Education Matters: Career and technical education
Programs in career and technical education provide students from middle school through post secondary school an opportunity to learn technical, academic, and career skills. Programs in CTE are crucial, while they help students, these programs also help communities in social and economic development. Here to teach us more are guests with local and state perspectives.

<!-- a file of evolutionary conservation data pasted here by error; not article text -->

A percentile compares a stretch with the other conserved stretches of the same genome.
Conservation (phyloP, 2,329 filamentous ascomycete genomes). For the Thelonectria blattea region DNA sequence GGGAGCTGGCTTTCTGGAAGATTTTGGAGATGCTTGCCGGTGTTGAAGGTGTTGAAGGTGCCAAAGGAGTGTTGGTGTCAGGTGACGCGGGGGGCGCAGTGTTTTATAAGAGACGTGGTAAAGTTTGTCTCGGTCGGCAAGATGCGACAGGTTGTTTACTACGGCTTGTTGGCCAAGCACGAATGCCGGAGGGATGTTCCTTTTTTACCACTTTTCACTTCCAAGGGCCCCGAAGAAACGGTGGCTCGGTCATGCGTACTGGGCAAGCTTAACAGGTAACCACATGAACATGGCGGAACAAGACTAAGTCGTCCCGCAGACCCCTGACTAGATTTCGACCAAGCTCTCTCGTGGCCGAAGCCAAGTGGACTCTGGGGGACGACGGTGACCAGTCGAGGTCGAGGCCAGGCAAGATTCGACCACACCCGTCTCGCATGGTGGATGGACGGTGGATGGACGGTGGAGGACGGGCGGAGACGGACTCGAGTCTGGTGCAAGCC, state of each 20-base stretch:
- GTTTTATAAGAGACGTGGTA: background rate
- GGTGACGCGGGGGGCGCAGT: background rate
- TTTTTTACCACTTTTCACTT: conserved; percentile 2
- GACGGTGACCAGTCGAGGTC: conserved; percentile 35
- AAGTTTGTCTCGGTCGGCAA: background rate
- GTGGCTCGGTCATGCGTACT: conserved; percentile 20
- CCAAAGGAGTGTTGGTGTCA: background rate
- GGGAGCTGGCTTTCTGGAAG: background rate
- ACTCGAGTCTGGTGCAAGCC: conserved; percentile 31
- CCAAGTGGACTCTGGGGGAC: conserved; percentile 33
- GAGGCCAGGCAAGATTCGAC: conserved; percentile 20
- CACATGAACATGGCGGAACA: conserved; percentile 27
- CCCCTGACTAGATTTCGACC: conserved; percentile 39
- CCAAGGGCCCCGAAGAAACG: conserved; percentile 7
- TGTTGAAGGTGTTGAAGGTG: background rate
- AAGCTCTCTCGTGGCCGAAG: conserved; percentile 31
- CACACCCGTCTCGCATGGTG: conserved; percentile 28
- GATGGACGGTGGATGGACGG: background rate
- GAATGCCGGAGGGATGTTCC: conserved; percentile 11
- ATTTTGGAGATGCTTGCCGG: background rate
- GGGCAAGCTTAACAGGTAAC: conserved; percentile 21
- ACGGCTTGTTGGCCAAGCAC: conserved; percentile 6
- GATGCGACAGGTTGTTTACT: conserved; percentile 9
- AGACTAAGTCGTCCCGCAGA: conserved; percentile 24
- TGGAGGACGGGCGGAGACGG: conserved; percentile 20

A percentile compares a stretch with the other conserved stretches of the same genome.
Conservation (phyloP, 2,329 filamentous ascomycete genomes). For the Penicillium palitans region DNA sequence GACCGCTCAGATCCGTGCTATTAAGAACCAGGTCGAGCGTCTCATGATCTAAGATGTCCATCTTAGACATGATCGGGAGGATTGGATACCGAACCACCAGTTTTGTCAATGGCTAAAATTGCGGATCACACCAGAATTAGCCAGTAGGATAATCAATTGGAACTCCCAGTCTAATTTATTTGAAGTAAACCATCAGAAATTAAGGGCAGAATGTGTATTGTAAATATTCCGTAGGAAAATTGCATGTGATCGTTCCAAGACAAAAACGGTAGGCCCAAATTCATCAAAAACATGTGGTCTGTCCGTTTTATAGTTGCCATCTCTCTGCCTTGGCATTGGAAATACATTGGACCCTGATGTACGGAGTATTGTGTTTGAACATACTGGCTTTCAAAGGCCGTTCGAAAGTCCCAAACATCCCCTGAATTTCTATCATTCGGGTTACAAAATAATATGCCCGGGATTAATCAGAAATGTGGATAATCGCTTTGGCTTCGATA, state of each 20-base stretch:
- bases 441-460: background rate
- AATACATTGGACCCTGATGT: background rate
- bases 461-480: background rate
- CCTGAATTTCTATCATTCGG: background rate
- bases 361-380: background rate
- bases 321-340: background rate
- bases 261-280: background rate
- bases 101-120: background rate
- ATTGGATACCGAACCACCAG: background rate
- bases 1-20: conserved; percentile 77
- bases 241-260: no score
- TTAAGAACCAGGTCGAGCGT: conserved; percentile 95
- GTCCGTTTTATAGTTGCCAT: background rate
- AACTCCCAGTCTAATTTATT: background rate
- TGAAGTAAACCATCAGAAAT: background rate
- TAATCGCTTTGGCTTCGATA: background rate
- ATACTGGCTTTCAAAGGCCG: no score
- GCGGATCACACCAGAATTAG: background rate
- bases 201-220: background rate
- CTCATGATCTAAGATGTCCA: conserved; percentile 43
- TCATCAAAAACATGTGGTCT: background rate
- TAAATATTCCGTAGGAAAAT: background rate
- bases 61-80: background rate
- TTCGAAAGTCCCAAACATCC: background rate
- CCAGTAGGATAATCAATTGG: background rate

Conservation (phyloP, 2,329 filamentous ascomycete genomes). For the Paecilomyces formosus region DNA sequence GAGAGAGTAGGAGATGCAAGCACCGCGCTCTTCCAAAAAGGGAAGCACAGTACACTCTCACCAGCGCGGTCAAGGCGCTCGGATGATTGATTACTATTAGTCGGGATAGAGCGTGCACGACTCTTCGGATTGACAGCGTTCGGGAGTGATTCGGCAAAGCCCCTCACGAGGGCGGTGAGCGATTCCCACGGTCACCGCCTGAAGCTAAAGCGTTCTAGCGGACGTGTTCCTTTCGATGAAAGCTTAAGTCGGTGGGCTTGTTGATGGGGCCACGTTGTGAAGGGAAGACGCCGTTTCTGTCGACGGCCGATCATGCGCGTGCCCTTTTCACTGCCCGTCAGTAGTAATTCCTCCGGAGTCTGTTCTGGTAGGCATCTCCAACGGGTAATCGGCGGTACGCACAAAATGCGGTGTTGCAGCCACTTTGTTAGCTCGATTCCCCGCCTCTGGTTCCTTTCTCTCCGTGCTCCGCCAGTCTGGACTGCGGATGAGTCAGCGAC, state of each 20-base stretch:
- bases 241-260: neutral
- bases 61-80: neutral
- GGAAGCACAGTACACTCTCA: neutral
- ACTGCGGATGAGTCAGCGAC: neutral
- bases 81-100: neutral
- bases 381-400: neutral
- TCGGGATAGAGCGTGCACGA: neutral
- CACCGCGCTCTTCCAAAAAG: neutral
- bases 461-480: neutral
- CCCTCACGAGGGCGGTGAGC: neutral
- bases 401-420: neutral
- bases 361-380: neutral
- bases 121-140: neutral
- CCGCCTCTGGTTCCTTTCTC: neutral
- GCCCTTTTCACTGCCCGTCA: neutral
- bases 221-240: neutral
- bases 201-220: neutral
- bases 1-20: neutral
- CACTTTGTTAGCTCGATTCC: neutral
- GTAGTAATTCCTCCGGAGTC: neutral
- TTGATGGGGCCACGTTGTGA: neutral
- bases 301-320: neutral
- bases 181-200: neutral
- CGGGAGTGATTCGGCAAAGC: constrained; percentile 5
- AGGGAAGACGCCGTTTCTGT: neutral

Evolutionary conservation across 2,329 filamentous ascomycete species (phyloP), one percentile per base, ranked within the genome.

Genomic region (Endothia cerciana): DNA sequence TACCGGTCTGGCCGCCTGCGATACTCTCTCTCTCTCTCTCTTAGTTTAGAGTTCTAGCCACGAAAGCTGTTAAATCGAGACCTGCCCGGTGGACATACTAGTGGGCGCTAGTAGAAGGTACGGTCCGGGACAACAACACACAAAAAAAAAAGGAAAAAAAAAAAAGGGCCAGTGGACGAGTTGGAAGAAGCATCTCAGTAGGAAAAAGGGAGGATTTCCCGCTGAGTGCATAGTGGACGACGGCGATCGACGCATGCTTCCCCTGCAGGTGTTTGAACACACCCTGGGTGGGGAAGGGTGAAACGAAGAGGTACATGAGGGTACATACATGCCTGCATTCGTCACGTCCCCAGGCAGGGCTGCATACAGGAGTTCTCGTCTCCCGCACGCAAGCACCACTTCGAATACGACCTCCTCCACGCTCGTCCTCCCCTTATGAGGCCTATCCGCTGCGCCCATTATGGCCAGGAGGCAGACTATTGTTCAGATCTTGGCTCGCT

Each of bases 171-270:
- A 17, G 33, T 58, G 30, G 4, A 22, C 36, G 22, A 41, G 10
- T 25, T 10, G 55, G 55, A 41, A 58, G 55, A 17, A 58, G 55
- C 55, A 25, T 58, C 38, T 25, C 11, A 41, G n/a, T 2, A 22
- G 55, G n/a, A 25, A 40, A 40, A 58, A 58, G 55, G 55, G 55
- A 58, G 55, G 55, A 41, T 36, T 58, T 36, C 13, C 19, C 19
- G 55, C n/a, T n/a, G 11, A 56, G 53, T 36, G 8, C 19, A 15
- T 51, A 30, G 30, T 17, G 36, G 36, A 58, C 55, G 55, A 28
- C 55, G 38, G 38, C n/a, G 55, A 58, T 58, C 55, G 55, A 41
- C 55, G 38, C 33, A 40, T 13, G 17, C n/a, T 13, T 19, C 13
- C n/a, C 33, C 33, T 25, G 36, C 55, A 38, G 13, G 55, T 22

Welcome to education matters presented by the Public School Forum of North Carolina. I'm your host. Maryanne Wolf Programs and Career and Technical Education, or C T. E, provides students from middle school through post secondary, an opportunity to learn technical, academic and career skills. Programs and CTE are crucial while they help students. Thes programs also help communities and social and economic development here to teach us more. Our guests with local and state perspectives were so pleased today to be joined by Trey Michel, the director of career and technical education at the North Carolina Department of Public Instruction. Welcome, Trey, thank you very much. It's great to be on on behalf of our state staff and all of our teachers and students. We appreciate this opportunity Well, we'd love for you to start just by telling us a little bit about career and technical education in North Carolina and how it can prepare our students for life long success. Absolutely. What we want all of our students to be successful citizens and workers and leaders in a global economy. Superintendent Johnson, Deputy Superintendent Steagall and our State Board of Education have urged us to do our best to make sure all Children are career ready and provide a system from the fifth to the 12th grade, where we can help each child focus on career awareness, career exploration and career experiences that really lead them to a meaningful career or post secondary opportunity. Ah, few data points I'd like to share whenever I'm given the chance. We have over 900,000 students taking CTE courses in grades six through 12 each year. Of that, roughly 55,000 concentrate in a career pathway annually. And these air students with a strong focus on a cohesive 2 to 3 core sequence and this focus of this focused approach, of course, better prepare students for careers and, if needed, post secondary options in line to those careers. We offer pathways and course sequences and agriculture, business, finance, computer science, culinary arts, early childhood education, health sciences, construction trades, law and public safety, automotive, woodworking, welding and I could go on. We offer over 350 courses in our statewide CT course inventory, not to mention the local courses and pathways. A district may offer to meet a specific local business need. And, as I think about a student's life, long success and how CT contributes to that success. There are a couple of central components that help us help Children in that regard. First, we offer two courses exploring career decisions at the middle school level and career management the high school level. Both of these courses help Children focus on making great career decisions for their career plans in our student organizations. FF a deca skills us a. Sec L. A host of F B, L and T S A all provide lifelong career ready skills such as teamwork, public speaking, communication, ethics and problem solving. It's amazing to hear how encompassing this is, and you know, I have had a chance to know some students who have really benefited from some of the CTE programs you mentioned. And I wonder if you would share a little bit about some of the great examples you see here in North Carolina? Absolutely. I'm proud to do so to set the stage. I think it's important Thio. So let everyone know that our new federal law requires us to report the number of industry recognized credentials are students earn. Last year that number was over 240,000 significant number on significant impact. Many of these credentials are transferrable and stackable, which means that they have value well beyond the high school experience. Couple that with the My Future in C goal that two million North Carolinians will have a high quality credential, well, postsecondary degree by 2030. And we can clearly see the impact our local districts and their programs will make on these goals. A couple of examples, uh, related to credentials. Gaston County schools has been a leader in the credentialing area for some time. In fact, they were number one in two of our major metrics for credential attainment this past year. They have really strong programs and construction trades, biomedical technology, health sciences, computer engineering and others. And another great example I'd like to share about our programs would be Pender County schools. They recently hosted the NC Crunch Festival at Topsoil High, which highlighted the National Farm to School Month. It emphasized how the agricultural, business, marketing, health and food nutrition industries coordinate to get food from the farm to our tables. On. Of course, you'll hear from Steve Dutton, one of our fantastic local leaders, from its in county schools. I can't say enough good things about the work they're doing for students. In order for our CTE programs to be successful, we we have to consider equity, and I understand that. Perkins. Five federal legislation help center are CTE programs and equity, And I wonder if you would just talk a little bit more about how our programs were working on this? Absolutely. We believe we believe strongly and equity of access to high quality. I don't emphasize high quality CTE programs for each and every child in our public schools. Perkins five even allows us to dedicate funds to focus on equity and supporting our special populations. We even have a dedicated staff member in our division who is focused on supporting local leaders and schools through the process of reviewing their counseling practices regarding student placement and CTE and non CTE courses effectively how our Children making decisions about the courses that they take. Are there any barriers impeding a child from participating in, of course or a pathway aligns to their career goals. We've also worked incredibly hard to provide multiple professional development opportunities to educate all of our CTE stakeholders and others about equitable practices that foster equal access for each student in our public schools. I wonder if you have some thoughts on how District's can support more students to take advantage of the opportunities before those parents and students invest time and money in a community college or university program that might not align to their ultimate career goals. One key way that we foster this is through work based learning. Students can actually get course credit for completing an internship, cooperative education or apprenticeships, just to name a few. We also offer a number of inherently honors courses in CTE. Ultimately, every child will leave our public schools and pursue a career. We hope that they'll start engaging in career relevant courses early so they can more efficiently and economically attain their career goals. Do you have any advice for parents and students who might be interested? I don't know that one could start too early. My daughter has had a passion for equine science for the past five or so years since she was seven or eight. My son wants to walk my my and my wife's path. You. He wants to be a school administrator and has had that passion for several years, and he's only 10. I believe that the key is for Children to gain awareness as early and as often as possible. Fortunately, the General Assembly has asked us for several years to focus on a special initiative on career awareness, with fifth graders, nearly all of our district's host business tours, guest speakers, job shadows and other types of career fairs and events. Last year, over 50005th graders participated in these career awareness events. Really spectacular opportunity for them. And I think I would also encourage every parent, really every North Carolina citizen, to visit a newly overhauled website, NC Careers or G, which offers students and parents. Thea pertain ITI to determine career interest to explore all the occupations available to them, plan a career path, understand the education and training side to obtain that career path and then, when they're ready, search for jobs in that career was a great site that all of the education partners in North Carolina collaborated on, along with the Department of Commerce. Cfn C N C. Works DHHS in the North Carolina Business Committee for Education. In our final moment together, I wonder if you would just talk a little bit about how u c. C T e evolving in our state and also this connection to post secondary attainment. Well, I think there's several big key items. First and foremost, we made great strides with the recent implementation of our new CT federal law, and now we need to capitalize on those efforts. Our state and local work to align pathways and programs toe workforce needs credentials of value in postsecondary opportunities is key to helping students pursue industry relevant coursework. Next, I believe work based learning opportunities are critical. The students becoming career ready. Support from business and industry partners will become even more important over the next 3 to 5 years, so students are able to gain on the job training and experiences in the world of work. And lastly, we have a great need firm or career development coordinators in our middle schools To help Children and parents understand and navigate high number of quality career paths and options available, these professionals are critical to our students effectively and efficiently, making strong career decisions that will lead to a lifelong of success for themselves, create new jobs or fill critical jobs for businesses and, ultimately, economic prosperity for our nation. Well, thank you so much, Trey. As you know, I mentioned to you I've heard a lot of wonderful things about you and how you support these efforts across our state, and it is clear with the work that's happening and also where we're hoping to go. So thank you so much for spending time with us today, and we look forward to our next conversation. Absolutely. Thank you so much for having a song way Really appreciate the opportunity. After our break, we will have the career and technical education administer and a former student from Anson County schools. Education matters is brought to you each week in part by town bank serving, others enriching lives. We're so pleased to be joined today by Steve Dutton, an administrator and career and technical education in Anson County schools and Carry Manner. A marketing and public relations specialist and former CTE student in Anson County schools. Steve I wonder if you could start by telling us a little bit about the career and technical education programs that students can participate in across Anson County. Yes, we've got. We're traditional high school and we've got of the 16 national, uh, pathways. We operate 13 of them at at our school, and they range in in agriculture and construction and architectural, audio, video technology, communications, business, health, science through, uh, project lead the way and which is very heavily in the stem side biotech. And, uh, we have hospitality and tourism marketing, human services, focusing primarily on food nutrition. We have information technology that we're introducing and expanding. And then we have stem initiative through our project lead the way, uh, engineering and automotive Kerry, we're so happy to have you Here is someone who has gone through a C T E program and I wonder if you could tell us a little bit more about your experience and any insights you have on on how well your C t experience prepared you for your career. So my experience was amazing. It really, truly was. It set me up for real life experiences, which I had when I took the role as a logger at NASCAR Productions. Um, so it I was trained by the best. My former teacher, Rusty Baldwin, was actually a producer with NASCAR, and he really set me up for that, and I was passionate about it going into it, and I worked, graduated from Pfeiffer and every step of the way I focused on my pathway that I left here from the high school. I continued it. And Adobe programs that I used, um, through the CTE program really helped me also, it just it set me up. It was awesome. I was always one step ahead. Even through college, I was one step ahead of my professors, and they were really blown away by that. What they're learning now is actually in the real world. It's exciting. And it they have so many opportunities, so many different pathways and so many things they could do after they graduate. So I'm just excited to be here and be an asset to add to that. I know there is a huge impact on students who go through programs in your district, and I wonder if you could both talk a little bit about that and what it means to your students. Families and community toe have programs like this, Carrie. So, um, it's not only for the students knowledge, I feel it's it's for the community. I mean What best way to practice on having clients is using community members? I think it's great. Um, I know when I was here, I would have people from the community reach out to us. And can you make me a logo? Sure. What do you want? I'll be more than happy and it gives that real life experience. Um, and especially what I'm doing right now. I've came back home and I've came back to my community, and I'm marketing the CTE programs through all the social media outlets and different stuff like that. And it's really shown our community like, Hey, the high school has it going on, you know, like there's all these programs that students have and it's just awesome opportunity. I love it. Steve, would you share a little bit too? Yeah. This SETI programs are by design, are meant to prepare students with technical, academic and employability skills to help them be contributed members once they hit the workforce or move on to college to get continuing learning and educational opportunities. And the curriculums are aligned to current business standards and industry standards, depending on which field you're looking at. S 01 of the things that we do when we're selecting our programs is we review our regional economic indicators and we look at work very closely with government and and our economic development commissions and our business advisory council within CTE. And we look at what are the indicators in in those industries that they're going to be growing, expanding and have a high need for. And then we tried to align our CTE program offerings to that so that were also in the process of developing, uh, higher capacity workforce development pipeline. And that kind of lends itself puts a partnership between business and industry and education. And we're all in a common focus of trying to build employability skills and in our workforce that will help serve the whole community. And, uh, eso We put a lot of effort in that we review those economic indicators very, very closely, and we talk with business and industry constantly to see what's going on in in in their world and what kind of needs they need, uh, out of the workforce to help them be, remain competitive. So we plan regionally, and we do that in alignment with the North Carolina State Economic regions that we have. And, uh, the other thing is, uh, um, we dio try toe have all of our students career college ready, and some of the fields of students will choose. They need continuing college courses, whether it's to the technical college, which we have a fantastic partnership with our community college system or the university system. And, uh, and so that that's a network that's up to the state of North Carolina. Our end goal is trying to make sure that every student, regardless of what they are, is Korean College ready. And, uh, they become, uh, contributed and productive citizens. Kerry. I wonder if you have any advice or could share a little bit about what advice you I can give to students who are considering enrolling in CTE pathways and the impact it could have on them. My advice to them would be take full advantage, full advantage of everything that you're offered, um, and start networking now and save every piece of work that you create because it's you're starting to build experience. Now. These four years count these four years matter, and you can use this work as experience to get a drop through college or anything like that. And I've been on the, um, industries out of it with NASCAR and stuff like that, and I've had to show different work to get a job there. But I've also started my own business recently as to well working here. So I've had all this work that I could showcase the people and they're like, Wow, and I was like, I started this in high school and they're like, Oh, that's awesome. So looking ahead, I'd love to hear more about how you see CTE programs evolving. And what kind of support do you need from communities to make that happen? Steve. Well, I I think one of the big transitions from the old Perkins for that we've had the last 16 years to Perkins five this year, uh, is allowing our students to experience more pathways. Um, and so that's gonna be very, very strong. Um uh, and the the other thing is that allows for cross pathway, uh, curriculum connections and cross curricular with our core teachers so they get the benefit of connected learning that hasn't been as, uh, front and present in the Perkins for, uh, the other thing is that our our certifications under Perkins five are getting, ah, stronger alignment to true business and industry standards. That's a must eso that we have that total support and collaboration. Um, and the other thing is business and industry input, uh, into our our technical and employability skills needs. We have the opportunity with, uh, with with building that bridge between business and industry and education to really custom designed the workforce of tomorrow that fits into our our regional employer's needs. And, uh, we need to take stronger advantage of that. And we're doing well. It's just that this is new with us and we need to continue that. The other is aligned, uh, support with all stakeholders. We need a total commitment to purpose. And that's not just our staff and and our business industry members, but parents as well and in the entire community, they need to know what it is that we do and how it benefits their child in our community. And that's where carries a real strong soup for us. Steve. I'm sure, Cove, it is forcing your CTE programs to function a little differently right now, as we all are, Um, I wonder if you could tell us about how you're doing this differently through this remote or hybrid learning time. Well, we did we we've approached. This is a systemic issue within the district. And, uh, we have to find alternative ways to get that hands on, learning by building. And And we've we've done some creative things. Uh, with that such as one that we're working on right now are construction teacher. Part of this curriculum is kids have to build a wall, uh, and and without being here in the shop in those materials. So we're looking at alternative measures where the the, uh, key performance indicators that in the curriculum that they need to learn, like how to measure how toe layout. We're using other models. And, uh, that kid's gonna build measures, show everything. It's forced out of necessity. But if the kids still learned the value of of the standard that they have to master and and it meets business and industry standards as well, So, um, those air some slight adjustments that we've had to make and and so far we're very pleased with the progress we've made in that Well, thank you. Thank you. so much. It's wonderful to hear from the work of your county. No hear from you leading this work and also carry is a former student who's come back and is doing so much as well. You're both inspirational for District's across the stadium for students and families. And so thank you so much for all that you're doing. It's wonderful toe have you here with us and after the break. The final word Career and Technical Education, or C T, is designed to empower all students to become successful citizens, workers and leaders in a global economy. Whether students plan to further their education and colleges, technical schools through industry certifications on the job training or pursue careers in the military, CTE conserve is an important step in a pathway toward a successful career. Here in North Carolina, more than 900,000 students participate in career and technical education programs across the state each year. Thes students have been able to develop skills both inside and outside the classroom, setting in a variety of different program areas, including agriculture, business, computer, science, health, science, engineering and more. By enabling students to experience career settings as early as middle school career and technical education is an important tool to help students identify what their passions are early in life, so that they can take advantage of time one of our most precious commodities, and pursue a career path that is right for them. In a recent article published by Ed NC, we learned about Brandy Bragg, who spent a year of studies and $10,000 getting a medical assistant degree on Lee, to learn after working in that job that it wasn't the right fit for her. What she missed in her studies is workplace based training, and she could have been saved the time and money if she had taken part in a career and technical education program that offered her a chance to experience her work environment much sooner. Today she is working to make sure that other students don't repeat her mistake shepherding a regional partnership connecting students toe high demand careers, intangible and meaningful ways. In today's dynamic economy, families often don't know how to guide their Children through learning what kind of career opportunities are available and how students can gain exposure to them and the Northeast North Carolina Career Pathways program steps into the gap toe offer those insights and opportunities. As early as sixth grade, students can begin to identify what kind of high demand jobs exist and how they may begin on a path toward achieving success in those careers. And not only do we need more programs like Northeast North Carolina career pathways, we also need equitable access to these types of local programs in order for our career and technical education efforts to be successful. Recent federal legislation provides states and local school district's with a critical framework to center equity within career and technical education by assuring that local needs assessments takes place and critical resource is air directed to the right areas. As a result, states could better align with the local business needs of urban and rural areas. And there's also been an increased emphasis on recruiting teachers and professionals of color to participate in CTE programs with the goal of closing equity gaps. North Carolina, through the work of my Future and See, has set a statewide attainment goal that by 2032 million North Carolinians will have a high quality credential or postsecondary degree in our CTE programs play an important role in making this a reality. Today we're faced the challenges toe workplace based learning as we work to mitigate the impact of Cove in 19. But as we, as we have all had to adapt, so to have our CTE programs moving meetings online and finding new ways for students to connect with employers. A bright side of this extraordinary, difficult time is that his employers have had to pivot in terms of how they do business. CTE can facilitate students opportunities to pivot alongside them and learn new technologies that they will undoubtedly need to be successful in the future. The future of work and citizenship is filled with opportunity for our Children in North Carolina, and it's incumbent upon us to ensure that their equitably exposed to meaningful career and technical education opportunities early in their academic lives so that they can put their passions into action. Thank you for taking the time to think and learn about education with us. That's all for today, and we'll see you next week